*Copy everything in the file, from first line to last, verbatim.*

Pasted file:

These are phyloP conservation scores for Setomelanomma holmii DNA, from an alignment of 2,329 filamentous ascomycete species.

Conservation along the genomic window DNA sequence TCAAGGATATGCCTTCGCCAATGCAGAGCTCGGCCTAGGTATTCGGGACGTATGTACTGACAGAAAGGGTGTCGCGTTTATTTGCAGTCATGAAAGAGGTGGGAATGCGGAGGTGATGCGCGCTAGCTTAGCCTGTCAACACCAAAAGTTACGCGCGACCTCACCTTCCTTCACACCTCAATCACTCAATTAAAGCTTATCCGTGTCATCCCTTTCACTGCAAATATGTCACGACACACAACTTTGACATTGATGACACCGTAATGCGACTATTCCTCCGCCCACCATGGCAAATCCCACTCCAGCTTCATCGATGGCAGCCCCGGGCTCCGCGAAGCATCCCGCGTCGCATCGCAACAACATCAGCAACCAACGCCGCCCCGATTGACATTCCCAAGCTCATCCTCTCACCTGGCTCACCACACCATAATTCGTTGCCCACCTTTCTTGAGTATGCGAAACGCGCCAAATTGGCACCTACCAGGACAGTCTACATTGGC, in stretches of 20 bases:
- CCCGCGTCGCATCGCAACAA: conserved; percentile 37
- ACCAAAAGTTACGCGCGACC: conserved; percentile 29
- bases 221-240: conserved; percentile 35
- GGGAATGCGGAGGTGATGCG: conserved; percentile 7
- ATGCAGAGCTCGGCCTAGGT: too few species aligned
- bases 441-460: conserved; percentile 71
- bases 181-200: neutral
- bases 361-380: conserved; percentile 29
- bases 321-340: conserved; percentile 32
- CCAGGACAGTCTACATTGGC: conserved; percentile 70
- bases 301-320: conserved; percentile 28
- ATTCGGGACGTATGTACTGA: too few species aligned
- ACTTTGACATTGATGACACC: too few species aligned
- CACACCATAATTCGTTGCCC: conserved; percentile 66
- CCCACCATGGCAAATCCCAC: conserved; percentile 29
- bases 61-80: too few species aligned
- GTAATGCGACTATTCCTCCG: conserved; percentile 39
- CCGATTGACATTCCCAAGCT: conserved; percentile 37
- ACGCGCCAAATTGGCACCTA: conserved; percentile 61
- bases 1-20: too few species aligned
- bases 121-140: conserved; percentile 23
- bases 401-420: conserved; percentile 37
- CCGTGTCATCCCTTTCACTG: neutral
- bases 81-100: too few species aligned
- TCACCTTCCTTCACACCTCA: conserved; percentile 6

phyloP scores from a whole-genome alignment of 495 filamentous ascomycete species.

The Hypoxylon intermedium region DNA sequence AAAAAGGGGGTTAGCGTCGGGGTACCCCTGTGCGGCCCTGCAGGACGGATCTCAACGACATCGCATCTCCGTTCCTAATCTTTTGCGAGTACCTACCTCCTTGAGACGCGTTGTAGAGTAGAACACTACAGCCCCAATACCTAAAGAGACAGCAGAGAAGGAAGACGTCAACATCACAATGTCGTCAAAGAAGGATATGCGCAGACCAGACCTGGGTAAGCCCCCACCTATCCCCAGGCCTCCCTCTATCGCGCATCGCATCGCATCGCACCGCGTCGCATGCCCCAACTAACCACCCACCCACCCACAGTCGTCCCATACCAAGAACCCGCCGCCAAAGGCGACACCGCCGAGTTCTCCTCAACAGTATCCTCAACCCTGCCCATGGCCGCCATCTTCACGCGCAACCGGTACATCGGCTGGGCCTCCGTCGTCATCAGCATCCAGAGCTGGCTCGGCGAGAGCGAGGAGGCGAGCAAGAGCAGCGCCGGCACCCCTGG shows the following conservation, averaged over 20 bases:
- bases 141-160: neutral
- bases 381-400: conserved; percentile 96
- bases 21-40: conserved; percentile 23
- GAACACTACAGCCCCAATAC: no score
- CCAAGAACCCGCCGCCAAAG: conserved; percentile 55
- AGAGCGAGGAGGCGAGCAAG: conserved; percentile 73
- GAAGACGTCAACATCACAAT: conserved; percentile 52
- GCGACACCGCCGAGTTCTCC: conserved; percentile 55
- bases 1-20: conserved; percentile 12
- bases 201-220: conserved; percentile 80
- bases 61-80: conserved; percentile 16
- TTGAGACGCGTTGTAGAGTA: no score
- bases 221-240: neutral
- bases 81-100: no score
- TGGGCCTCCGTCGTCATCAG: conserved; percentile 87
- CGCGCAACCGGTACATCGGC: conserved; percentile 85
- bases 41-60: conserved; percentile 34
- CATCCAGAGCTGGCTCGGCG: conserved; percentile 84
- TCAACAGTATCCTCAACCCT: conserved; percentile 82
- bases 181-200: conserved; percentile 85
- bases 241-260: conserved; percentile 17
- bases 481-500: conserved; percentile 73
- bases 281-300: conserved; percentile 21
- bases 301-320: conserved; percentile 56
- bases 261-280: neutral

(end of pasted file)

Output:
These are phyloP conservation scores for Setomelanomma holmii DNA, from an alignment of 2,329 filamentous ascomycete species.

Conservation along the genomic window DNA sequence TCAAGGATATGCCTTCGCCAATGCAGAGCTCGGCCTAGGTATTCGGGACGTATGTACTGACAGAAAGGGTGTCGCGTTTATTTGCAGTCATGAAAGAGGTGGGAATGCGGAGGTGATGCGCGCTAGCTTAGCCTGTCAACACCAAAAGTTACGCGCGACCTCACCTTCCTTCACACCTCAATCACTCAATTAAAGCTTATCCGTGTCATCCCTTTCACTGCAAATATGTCACGACACACAACTTTGACATTGATGACACCGTAATGCGACTATTCCTCCGCCCACCATGGCAAATCCCACTCCAGCTTCATCGATGGCAGCCCCGGGCTCCGCGAAGCATCCCGCGTCGCATCGCAACAACATCAGCAACCAACGCCGCCCCGATTGACATTCCCAAGCTCATCCTCTCACCTGGCTCACCACACCATAATTCGTTGCCCACCTTTCTTGAGTATGCGAAACGCGCCAAATTGGCACCTACCAGGACAGTCTACATTGGC, in stretches of 20 bases:
- CCCGCGTCGCATCGCAACAA: conserved; percentile 37
- ACCAAAAGTTACGCGCGACC: conserved; percentile 29
- bases 221-240: conserved; percentile 35
- GGGAATGCGGAGGTGATGCG: conserved; percentile 7
- ATGCAGAGCTCGGCCTAGGT: too few species aligned
- bases 441-460: conserved; percentile 71
- bases 181-200: neutral
- bases 361-380: conserved; percentile 29
- bases 321-340: conserved; percentile 32
- CCAGGACAGTCTACATTGGC: conserved; percentile 70
- bases 301-320: conserved; percentile 28
- ATTCGGGACGTATGTACTGA: too few species aligned
- ACTTTGACATTGATGACACC: too few species aligned
- CACACCATAATTCGTTGCCC: conserved; percentile 66
- CCCACCATGGCAAATCCCAC: conserved; percentile 29
- bases 61-80: too few species aligned
- GTAATGCGACTATTCCTCCG: conserved; percentile 39
- CCGATTGACATTCCCAAGCT: conserved; percentile 37
- ACGCGCCAAATTGGCACCTA: conserved; percentile 61
- bases 1-20: too few species aligned
- bases 121-140: conserved; percentile 23
- bases 401-420: conserved; percentile 37
- CCGTGTCATCCCTTTCACTG: neutral
- bases 81-100: too few species aligned
- TCACCTTCCTTCACACCTCA: conserved; percentile 6

phyloP scores from a whole-genome alignment of 495 filamentous ascomycete species.

The Hypoxylon intermedium region DNA sequence AAAAAGGGGGTTAGCGTCGGGGTACCCCTGTGCGGCCCTGCAGGACGGATCTCAACGACATCGCATCTCCGTTCCTAATCTTTTGCGAGTACCTACCTCCTTGAGACGCGTTGTAGAGTAGAACACTACAGCCCCAATACCTAAAGAGACAGCAGAGAAGGAAGACGTCAACATCACAATGTCGTCAAAGAAGGATATGCGCAGACCAGACCTGGGTAAGCCCCCACCTATCCCCAGGCCTCCCTCTATCGCGCATCGCATCGCATCGCACCGCGTCGCATGCCCCAACTAACCACCCACCCACCCACAGTCGTCCCATACCAAGAACCCGCCGCCAAAGGCGACACCGCCGAGTTCTCCTCAACAGTATCCTCAACCCTGCCCATGGCCGCCATCTTCACGCGCAACCGGTACATCGGCTGGGCCTCCGTCGTCATCAGCATCCAGAGCTGGCTCGGCGAGAGCGAGGAGGCGAGCAAGAGCAGCGCCGGCACCCCTGG shows the following conservation, averaged over 20 bases:
- bases 141-160: neutral
- bases 381-400: conserved; percentile 96
- bases 21-40: conserved; percentile 23
- GAACACTACAGCCCCAATAC: no score
- CCAAGAACCCGCCGCCAAAG: conserved; percentile 55
- AGAGCGAGGAGGCGAGCAAG: conserved; percentile 73
- GAAGACGTCAACATCACAAT: conserved; percentile 52
- GCGACACCGCCGAGTTCTCC: conserved; percentile 55
- bases 1-20: conserved; percentile 12
- bases 201-220: conserved; percentile 80
- bases 61-80: conserved; percentile 16
- TTGAGACGCGTTGTAGAGTA: no score
- bases 221-240: neutral
- bases 81-100: no score
- TGGGCCTCCGTCGTCATCAG: conserved; percentile 87
- CGCGCAACCGGTACATCGGC: conserved; percentile 85
- bases 41-60: conserved; percentile 34
- CATCCAGAGCTGGCTCGGCG: conserved; percentile 84
- TCAACAGTATCCTCAACCCT: conserved; percentile 82
- bases 181-200: conserved; percentile 85
- bases 241-260: conserved; percentile 17
- bases 481-500: conserved; percentile 73
- bases 281-300: conserved; percentile 21
- bases 301-320: conserved; percentile 56
- bases 261-280: neutral